Fundraising MS (FDGR1-GC)

FDGR1-GC 1000  Hist & Phil Philanthropy in The United States  (3 Credits)  
Typically offered occasionally  
This course provides an understanding of America's tradition and its relevance for today's fundraisers. It examines the history of philanthropy in the U.S., tracing its origins in cultural history and economic development. Attention is given to changes that emerged as new groups accumulated wealth and their priorities were influenced not only by their own cultural background but also by evolving social and political issues. The course also examines the various ways organizations themselves changed fundraising strategies to attract each generation of donors. Lectures on America's tradition of philanthropy are augmented by readings, class discussions, relevant videos, and guest speakers.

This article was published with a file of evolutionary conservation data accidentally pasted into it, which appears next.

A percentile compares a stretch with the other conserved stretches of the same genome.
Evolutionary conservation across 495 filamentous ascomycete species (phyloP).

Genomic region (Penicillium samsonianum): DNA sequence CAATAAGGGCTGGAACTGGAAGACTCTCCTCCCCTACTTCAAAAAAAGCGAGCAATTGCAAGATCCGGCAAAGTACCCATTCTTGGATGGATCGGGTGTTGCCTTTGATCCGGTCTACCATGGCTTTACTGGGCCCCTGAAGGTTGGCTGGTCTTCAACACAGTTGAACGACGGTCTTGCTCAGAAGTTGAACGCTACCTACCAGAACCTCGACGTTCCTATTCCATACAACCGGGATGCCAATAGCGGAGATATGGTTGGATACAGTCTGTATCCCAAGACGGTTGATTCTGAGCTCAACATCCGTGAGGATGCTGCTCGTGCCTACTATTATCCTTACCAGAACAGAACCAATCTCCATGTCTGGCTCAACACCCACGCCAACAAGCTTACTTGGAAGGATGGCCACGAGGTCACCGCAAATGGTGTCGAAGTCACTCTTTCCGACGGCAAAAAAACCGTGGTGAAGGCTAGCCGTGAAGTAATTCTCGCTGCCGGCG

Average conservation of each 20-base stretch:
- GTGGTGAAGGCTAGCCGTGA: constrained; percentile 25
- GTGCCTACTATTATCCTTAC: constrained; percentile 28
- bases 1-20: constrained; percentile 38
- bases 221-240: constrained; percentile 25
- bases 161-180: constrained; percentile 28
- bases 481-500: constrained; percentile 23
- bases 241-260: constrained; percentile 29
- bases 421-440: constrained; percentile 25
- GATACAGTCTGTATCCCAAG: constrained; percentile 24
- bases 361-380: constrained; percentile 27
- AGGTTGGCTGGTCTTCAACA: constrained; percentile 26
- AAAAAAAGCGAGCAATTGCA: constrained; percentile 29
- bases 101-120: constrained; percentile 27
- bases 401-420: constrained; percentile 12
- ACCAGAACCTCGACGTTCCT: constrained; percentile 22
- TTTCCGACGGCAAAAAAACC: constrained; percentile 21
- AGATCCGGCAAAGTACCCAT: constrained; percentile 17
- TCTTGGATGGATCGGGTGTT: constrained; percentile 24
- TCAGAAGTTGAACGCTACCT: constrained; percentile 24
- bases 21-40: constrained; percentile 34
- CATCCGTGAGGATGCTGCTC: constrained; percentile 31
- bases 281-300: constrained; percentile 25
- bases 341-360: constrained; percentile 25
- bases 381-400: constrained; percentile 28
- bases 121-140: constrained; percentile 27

Grading: GC SCPS Graded  
Repeatable for additional credit: No  
FDGR1-GC 1005  Theory & Practice in Fundraising  (3 Credits)  
Typically offered occasionally  
While fundraising is a critical component of all nonprofits, there has been little integration of the 'how-to' and theory of fundraising. This course examines the theoretical basis and goals of fundraising activities; how to use such theories to attain goals; the integration of theory and practice into effective fundraising programs; and building a personal fundraising philosophy and framework. Students consider a variety of fundraising strategies and how they can be integrated into a comprehensive development plan.
Grading: GC SCPS Graded  
Repeatable for additional credit: No  
FDGR1-GC 1010  Theory & Practice in Grantmaking  (3 Credits)  
Typically offered occasionally